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2016-05-23, 00:50:04
Reply #32

steyin

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Steyin, if you set your render time to 9min and turn on denoising, what does that look like compared to 10min? Surely it looks better.

Of course it's this.

Your 10 minute render has much higher noise ratio (more than 10percent) than the latter with 30 minutes (but 10perc. noise ratio is still very high, very noisy). But there is no relationship between that time and threshold.
If you had written down the noise ratio that you had after 10 minute first render, than used the exact noise ratio as limit for the next one, it would be done again in 10 minutes. And they would look identical.

Using any kind of limit, has no effect on actual performance.

I'm finding that a smaller time limit with denosing is producing an image that is noisier than just rendering for the 10 minutes without denoising (in the case of the 3000px).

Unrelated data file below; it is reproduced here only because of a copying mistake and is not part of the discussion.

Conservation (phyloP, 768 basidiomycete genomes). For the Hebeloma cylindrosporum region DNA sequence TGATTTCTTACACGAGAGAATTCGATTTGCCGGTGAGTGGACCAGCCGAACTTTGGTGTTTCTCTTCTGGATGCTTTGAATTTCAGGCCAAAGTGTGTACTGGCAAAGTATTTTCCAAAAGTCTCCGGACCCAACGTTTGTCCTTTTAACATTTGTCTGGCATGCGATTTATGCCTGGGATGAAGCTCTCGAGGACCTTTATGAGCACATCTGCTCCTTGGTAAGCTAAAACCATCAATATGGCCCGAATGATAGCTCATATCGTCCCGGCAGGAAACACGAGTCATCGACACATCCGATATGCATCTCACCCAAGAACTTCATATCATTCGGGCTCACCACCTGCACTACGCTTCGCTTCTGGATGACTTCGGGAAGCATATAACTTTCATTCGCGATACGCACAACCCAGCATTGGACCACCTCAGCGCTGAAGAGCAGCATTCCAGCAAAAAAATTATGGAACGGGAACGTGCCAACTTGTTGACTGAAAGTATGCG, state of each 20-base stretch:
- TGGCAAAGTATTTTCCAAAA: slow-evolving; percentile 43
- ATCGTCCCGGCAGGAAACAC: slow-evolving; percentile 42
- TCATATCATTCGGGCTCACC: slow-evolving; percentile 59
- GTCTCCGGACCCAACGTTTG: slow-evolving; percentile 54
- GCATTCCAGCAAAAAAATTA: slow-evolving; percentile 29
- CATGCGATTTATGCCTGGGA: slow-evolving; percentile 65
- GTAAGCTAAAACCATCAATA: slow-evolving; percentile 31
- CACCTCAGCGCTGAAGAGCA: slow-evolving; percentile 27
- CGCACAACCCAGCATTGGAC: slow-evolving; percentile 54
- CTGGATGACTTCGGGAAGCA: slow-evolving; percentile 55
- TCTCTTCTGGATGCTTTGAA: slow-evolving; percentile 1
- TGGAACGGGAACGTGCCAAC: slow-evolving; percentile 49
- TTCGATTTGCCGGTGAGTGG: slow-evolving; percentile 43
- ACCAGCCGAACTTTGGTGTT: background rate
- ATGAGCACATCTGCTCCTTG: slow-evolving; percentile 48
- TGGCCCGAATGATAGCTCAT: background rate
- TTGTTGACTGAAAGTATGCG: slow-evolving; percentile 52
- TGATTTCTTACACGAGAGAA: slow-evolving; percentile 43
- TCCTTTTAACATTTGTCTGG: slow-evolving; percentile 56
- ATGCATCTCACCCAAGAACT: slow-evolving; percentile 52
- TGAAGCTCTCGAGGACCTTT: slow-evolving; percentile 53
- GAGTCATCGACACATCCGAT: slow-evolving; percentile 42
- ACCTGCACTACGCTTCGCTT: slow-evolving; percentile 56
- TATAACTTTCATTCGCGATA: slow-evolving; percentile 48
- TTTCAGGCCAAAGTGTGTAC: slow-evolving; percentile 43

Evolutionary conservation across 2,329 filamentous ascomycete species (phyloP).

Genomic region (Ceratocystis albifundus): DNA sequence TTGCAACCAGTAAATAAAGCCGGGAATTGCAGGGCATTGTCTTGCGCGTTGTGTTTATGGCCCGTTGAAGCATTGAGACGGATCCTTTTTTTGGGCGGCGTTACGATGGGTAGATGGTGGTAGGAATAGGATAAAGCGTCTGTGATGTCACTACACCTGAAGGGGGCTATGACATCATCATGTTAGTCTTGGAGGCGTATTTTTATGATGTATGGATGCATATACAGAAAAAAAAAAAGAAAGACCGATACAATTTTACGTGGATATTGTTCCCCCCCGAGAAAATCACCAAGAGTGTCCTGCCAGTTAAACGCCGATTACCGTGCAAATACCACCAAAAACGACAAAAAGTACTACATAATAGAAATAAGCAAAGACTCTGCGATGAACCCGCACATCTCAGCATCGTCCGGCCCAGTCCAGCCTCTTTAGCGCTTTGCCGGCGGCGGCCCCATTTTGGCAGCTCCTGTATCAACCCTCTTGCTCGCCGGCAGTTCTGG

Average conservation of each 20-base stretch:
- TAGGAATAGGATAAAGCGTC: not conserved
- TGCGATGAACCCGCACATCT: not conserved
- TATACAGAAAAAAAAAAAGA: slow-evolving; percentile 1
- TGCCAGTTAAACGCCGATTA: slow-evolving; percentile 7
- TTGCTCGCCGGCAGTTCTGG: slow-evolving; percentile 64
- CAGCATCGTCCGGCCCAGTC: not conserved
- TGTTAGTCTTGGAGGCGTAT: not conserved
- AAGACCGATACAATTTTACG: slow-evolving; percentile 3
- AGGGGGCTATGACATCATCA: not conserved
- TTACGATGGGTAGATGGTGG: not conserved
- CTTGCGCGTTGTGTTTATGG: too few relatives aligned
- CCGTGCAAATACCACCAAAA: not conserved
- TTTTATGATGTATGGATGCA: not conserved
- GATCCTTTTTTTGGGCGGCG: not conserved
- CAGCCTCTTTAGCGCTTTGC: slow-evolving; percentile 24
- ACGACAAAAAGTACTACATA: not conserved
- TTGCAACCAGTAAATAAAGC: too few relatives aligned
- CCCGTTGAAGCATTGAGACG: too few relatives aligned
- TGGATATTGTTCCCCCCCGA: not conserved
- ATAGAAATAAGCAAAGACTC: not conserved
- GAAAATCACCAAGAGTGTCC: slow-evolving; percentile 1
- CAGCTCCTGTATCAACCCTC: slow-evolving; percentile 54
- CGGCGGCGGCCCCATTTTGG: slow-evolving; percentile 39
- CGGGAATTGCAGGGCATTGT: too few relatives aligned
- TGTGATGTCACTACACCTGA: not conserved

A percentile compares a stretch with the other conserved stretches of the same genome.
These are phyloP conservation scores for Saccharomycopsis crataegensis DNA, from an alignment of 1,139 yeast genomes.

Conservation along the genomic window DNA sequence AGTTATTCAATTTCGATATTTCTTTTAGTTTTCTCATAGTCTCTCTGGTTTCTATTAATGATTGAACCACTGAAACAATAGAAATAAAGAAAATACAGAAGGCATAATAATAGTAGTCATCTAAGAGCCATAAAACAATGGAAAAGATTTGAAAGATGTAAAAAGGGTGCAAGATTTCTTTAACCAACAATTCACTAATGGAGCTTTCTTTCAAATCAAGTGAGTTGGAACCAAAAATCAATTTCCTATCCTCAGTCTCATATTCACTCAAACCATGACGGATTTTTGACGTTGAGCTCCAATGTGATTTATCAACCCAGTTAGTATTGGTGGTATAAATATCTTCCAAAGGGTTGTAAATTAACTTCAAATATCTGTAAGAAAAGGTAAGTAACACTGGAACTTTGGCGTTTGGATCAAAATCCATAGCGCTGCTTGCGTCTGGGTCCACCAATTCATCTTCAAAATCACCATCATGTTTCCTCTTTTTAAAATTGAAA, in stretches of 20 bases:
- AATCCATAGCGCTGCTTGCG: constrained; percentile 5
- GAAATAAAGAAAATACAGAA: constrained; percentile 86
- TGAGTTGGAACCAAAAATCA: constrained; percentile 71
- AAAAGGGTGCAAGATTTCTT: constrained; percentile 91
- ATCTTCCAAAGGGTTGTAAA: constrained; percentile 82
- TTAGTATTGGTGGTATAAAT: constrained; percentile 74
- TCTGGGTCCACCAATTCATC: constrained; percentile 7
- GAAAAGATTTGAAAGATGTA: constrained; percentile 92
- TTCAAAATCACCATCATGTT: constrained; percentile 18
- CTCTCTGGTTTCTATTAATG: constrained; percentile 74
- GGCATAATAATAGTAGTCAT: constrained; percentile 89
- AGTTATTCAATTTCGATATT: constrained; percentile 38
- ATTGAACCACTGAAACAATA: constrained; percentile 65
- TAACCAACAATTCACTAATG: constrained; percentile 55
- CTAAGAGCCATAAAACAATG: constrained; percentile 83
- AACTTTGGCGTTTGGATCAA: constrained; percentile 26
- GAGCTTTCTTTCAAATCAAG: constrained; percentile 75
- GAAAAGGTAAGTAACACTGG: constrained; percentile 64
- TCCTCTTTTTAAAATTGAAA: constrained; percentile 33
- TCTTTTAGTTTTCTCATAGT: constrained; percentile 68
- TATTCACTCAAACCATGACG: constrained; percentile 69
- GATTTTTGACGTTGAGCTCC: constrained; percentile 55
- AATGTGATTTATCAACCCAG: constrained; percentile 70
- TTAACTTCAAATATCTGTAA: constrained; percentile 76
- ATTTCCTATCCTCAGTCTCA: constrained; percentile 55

This is almost impossible, because the overhead for additional passes needed for denoising is rather small. It can produce 'ugly' result (because high noise would produce artifacts and loss of details), but not 'noiser' (noiser=higher noise ratio).

Steyin, aren't you completely just confusing the hell out of it ? Denoising, has nothing to do with Noise threshold limit.  And 10 minute render against 10 minute render with 1 minute denoise will look dramatically better in favour of denoised, with exception of quality loss if noise ratio was too high. But if it was too high to begin with, than your non-denoised test would be ugly and noisy as well.

My 7680px (8k) renders take 8 hours on 40 cores. With denoising, I can denoise after 2 hours (where I have reached about 2.5 +/- noise ratio) and get literally almost the same result, minus some bump map loss.
The same goes for my 2560px tests, I just don't have any numbers from head right now.

Can you post screenshots with framebuffer Stats page open ? Maybe you encountered a bug that needs solving but surely looks like something more trivial.